- Cut out two pieces of cherry that are larger than the diameter of the lid.
- Mark the screw hole locations using compass
- Use hole saw to cut the inner circle ( jig saw also works)
- Cut the outside circle with jig saw or scroll saw
- Sand until the two layers matched together
- At this point I realised that all the parts will not fit in there. To make the inner chamber bit bigger I decided to use router (freehand) to remove some material. This could also be done with drill press by making many holes and removing the rest with chisel.
- Cut first plexiglass to fit the inner circle and drill holes in it for LEDs. I used scroll saw and sanded until it fit.
- Cut second plexiglass and glue it from the bottom. Use small grit sandpaper to give it frosted look.
- Drill holes and added screws.
Note: I used two layers of plexiglass because the top one has holes which support the LEDs and the bottom one distorts the light.
Now you want to set that on the side and start working on the electrical system.
Step 4: The Electrical System
This step was the hardest for me. Fitting all the components in such thight space was a real hassle. As you can see it also turned out quite messy. If I could do this part again I would definitely try to make it nicer.
My lamp has four different colours and a feature to adjust the brightness.
Assembly is pretty straight forward if you know what you are doing. It will take some time so be patient!
Now the real challenge is to fit 12 lamps in there. I decided to separate the circle with six lines (60 deagrees from each other) and put two LEDs on each line. I drilled holes that had the same size as the LEDs.
I made a schematic with free online schematic drawing tool ( http://www.digikey.com/schemeit/ ). The schematic is the same for you if you use same LEDs (2,2V 100mA). Although if you decide to use something else you need to calculate the resistor values yourself. There are many calculators for that on the internet. I used this one ( http://ledcalc.com/#calc ). Since I did not have 27 ohm resistor on hand I decided to go with 33 ohm resistor. Resistor with bigger value can be used though this will make the lights bit darker. Going with smaller resistor is a bad idea since it will burn the LEDs out much faster.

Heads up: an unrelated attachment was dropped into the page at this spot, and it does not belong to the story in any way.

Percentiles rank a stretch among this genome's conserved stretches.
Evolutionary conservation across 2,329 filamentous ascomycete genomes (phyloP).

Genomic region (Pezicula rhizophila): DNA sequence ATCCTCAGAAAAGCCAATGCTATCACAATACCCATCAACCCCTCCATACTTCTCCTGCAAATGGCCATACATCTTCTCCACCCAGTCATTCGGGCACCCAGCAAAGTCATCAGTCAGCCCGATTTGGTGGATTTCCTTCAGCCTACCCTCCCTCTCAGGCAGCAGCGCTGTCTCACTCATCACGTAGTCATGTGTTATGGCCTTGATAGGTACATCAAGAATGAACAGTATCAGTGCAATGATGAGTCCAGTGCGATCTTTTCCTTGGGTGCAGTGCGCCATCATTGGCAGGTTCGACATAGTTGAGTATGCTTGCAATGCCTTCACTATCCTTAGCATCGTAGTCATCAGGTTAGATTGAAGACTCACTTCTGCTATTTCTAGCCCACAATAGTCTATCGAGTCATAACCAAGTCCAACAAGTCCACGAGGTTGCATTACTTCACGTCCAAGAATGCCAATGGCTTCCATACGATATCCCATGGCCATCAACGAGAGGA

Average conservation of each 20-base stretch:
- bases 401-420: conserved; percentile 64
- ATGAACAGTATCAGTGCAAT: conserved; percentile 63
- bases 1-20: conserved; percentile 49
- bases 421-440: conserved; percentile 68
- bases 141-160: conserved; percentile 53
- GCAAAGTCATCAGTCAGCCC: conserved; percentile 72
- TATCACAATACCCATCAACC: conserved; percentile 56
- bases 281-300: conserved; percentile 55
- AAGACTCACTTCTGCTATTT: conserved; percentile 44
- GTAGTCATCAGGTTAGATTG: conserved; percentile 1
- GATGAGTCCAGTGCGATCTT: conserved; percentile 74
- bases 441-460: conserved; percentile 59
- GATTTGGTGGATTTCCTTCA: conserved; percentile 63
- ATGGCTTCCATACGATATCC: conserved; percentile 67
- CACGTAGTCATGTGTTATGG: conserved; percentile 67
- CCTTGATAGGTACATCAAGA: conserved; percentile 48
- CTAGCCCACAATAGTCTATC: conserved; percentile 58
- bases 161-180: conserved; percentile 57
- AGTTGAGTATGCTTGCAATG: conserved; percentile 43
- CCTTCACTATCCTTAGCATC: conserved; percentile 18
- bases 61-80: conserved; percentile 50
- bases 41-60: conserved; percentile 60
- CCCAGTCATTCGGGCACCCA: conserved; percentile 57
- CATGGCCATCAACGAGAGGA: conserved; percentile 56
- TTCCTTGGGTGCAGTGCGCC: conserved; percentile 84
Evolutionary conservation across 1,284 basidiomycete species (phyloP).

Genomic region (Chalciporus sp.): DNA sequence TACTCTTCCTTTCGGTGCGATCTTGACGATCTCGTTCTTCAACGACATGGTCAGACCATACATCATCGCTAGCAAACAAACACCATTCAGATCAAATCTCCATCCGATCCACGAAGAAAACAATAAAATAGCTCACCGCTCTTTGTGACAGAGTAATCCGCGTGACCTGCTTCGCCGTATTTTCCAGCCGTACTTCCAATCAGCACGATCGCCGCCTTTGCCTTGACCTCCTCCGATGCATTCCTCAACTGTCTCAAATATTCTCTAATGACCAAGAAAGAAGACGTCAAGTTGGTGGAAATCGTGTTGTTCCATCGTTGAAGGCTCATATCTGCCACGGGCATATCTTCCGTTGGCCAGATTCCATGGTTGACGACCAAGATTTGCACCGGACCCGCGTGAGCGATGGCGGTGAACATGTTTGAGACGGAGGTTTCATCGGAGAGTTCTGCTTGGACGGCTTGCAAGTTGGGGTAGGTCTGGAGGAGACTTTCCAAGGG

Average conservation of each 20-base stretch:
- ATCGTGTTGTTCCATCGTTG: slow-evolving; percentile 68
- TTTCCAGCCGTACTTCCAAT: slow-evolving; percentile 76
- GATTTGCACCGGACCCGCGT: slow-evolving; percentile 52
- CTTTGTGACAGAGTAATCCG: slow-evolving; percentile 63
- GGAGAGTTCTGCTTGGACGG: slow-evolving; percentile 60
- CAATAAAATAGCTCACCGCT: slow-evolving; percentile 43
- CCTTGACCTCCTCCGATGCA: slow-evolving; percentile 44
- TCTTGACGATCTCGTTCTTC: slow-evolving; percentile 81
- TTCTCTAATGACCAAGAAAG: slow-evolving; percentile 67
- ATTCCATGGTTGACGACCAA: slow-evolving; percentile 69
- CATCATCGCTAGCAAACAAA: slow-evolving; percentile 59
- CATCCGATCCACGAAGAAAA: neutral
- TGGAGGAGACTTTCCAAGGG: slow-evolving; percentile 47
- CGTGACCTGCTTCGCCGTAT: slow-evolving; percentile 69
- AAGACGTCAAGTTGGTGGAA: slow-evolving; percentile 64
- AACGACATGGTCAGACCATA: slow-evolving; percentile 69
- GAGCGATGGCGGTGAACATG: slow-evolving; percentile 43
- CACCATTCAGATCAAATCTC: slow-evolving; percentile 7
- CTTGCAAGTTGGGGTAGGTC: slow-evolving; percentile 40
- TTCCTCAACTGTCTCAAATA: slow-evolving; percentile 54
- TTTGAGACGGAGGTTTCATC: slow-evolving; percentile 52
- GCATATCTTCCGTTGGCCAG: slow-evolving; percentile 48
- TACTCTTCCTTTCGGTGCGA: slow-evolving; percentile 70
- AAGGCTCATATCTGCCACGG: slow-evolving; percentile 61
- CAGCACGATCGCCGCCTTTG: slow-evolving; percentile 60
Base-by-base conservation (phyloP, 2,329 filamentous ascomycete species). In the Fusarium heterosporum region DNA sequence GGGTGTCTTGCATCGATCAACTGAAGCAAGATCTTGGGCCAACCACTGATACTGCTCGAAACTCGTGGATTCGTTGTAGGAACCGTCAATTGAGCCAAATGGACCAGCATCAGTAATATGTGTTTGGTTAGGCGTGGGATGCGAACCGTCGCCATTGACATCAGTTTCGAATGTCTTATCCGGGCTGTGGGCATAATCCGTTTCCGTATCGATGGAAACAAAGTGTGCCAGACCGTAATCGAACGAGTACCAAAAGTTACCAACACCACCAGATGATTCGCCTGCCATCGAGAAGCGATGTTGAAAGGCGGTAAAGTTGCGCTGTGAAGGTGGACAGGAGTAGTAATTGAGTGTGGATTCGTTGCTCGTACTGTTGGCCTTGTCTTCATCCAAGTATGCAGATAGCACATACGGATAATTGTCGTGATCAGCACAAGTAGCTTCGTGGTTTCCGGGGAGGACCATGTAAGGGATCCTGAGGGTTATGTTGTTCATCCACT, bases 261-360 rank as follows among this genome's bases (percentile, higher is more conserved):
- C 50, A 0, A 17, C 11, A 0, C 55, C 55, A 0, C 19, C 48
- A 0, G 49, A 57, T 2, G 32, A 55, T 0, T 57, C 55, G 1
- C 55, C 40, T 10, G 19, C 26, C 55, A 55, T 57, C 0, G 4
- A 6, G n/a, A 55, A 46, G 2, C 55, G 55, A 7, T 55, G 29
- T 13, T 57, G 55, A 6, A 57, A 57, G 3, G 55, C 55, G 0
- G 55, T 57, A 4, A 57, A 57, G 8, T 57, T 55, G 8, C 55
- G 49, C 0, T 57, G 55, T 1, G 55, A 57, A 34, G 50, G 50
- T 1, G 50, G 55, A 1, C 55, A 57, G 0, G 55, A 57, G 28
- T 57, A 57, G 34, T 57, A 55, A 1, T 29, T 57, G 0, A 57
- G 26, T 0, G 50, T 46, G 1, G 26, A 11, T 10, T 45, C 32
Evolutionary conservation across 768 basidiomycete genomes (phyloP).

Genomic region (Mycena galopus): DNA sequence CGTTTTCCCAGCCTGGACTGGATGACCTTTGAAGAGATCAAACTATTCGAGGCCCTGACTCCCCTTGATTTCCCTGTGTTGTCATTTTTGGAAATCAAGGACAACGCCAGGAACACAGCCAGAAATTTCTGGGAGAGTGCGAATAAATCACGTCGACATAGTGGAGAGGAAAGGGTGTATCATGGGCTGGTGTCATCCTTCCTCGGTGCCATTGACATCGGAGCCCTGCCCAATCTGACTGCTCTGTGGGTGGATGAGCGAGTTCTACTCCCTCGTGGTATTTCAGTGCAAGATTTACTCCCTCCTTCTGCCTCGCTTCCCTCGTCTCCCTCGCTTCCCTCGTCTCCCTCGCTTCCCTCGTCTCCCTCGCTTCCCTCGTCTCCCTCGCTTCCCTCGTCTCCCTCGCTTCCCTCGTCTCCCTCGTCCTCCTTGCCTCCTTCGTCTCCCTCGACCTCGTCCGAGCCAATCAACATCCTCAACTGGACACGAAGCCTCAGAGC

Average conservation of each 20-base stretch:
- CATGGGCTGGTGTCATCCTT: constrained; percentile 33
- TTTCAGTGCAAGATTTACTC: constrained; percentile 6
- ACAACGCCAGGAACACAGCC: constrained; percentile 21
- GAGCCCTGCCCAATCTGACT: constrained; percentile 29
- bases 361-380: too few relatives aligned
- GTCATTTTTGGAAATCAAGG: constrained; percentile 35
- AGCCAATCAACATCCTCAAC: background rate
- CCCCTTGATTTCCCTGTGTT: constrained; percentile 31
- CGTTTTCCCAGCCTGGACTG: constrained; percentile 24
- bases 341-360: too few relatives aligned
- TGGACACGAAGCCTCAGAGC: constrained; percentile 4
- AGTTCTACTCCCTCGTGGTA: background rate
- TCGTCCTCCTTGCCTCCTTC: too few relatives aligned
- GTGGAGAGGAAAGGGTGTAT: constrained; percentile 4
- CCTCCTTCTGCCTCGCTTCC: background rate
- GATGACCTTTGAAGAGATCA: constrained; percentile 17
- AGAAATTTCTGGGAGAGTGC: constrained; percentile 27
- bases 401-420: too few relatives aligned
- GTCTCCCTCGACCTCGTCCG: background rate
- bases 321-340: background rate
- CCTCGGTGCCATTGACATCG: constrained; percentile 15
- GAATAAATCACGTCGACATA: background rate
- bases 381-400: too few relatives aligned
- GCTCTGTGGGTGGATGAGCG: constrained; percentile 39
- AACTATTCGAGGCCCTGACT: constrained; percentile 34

If that works out it is time to work on the switches. I tried to hide them as much as possible because they look bit bulky. I made small openings for both of the switches as well as the potentiometer. I used small drill and dremel for that.
Single pole double throw (SPDT) switch shifts between cold colors, OFF and warm colors. It is important to get one that has 3 different positions - this way you are able to turn the light off ;) DPDT switches between colors in both groups.
Step 5: The Assembly
When all the parts were done I just assembled it all together.
A small amount of hot glue will stiffen the wires and prevent a short circuit.
I finished the wood with linseed oil. To top it of I added some decorative brass screws.
And of course what is a Christmas tree without decorations. A small red glass ball that found it´s spot on the top of the tree and I also added thin wrapping paper ribbons on the branches.
With soil and moss the forest there is a good chance that you have really tiny insects in your terrarium. Look closely! This makes it a real ecosystem!
Step 6: The End Result
I think it turned out pretty nice.
What do you guys think? I´m certain that my green thumb grandmother will enjoy this gift.
My camera is not really good so you can not see the true beauty of this project. I will try to add better quality pictures soon.
Some ideas for improvement : Motion sensor with timer, more lights, program it to change colors after certain time. My girlfriend also suggested that it would be a good idea to make the wooden part bit bigger so that it would cover the lid completely. This project also caught my mother´s eye. I will try to make one for her with this last improvement.
I had an big accident when I was transporting the terrarium. The lid was not fastened tightly and the jar came loose. The terrarium fell on a stone floor and broke into thousand pieces! Fortunately all the plants managed to survive (even the mushroom) and I only had to buy a new jar.
If you like this project please consider giving it a vote in the contest. You can do this by clicking on the little "vote" button at the top right corner.
Merry Christmas and a happy new year!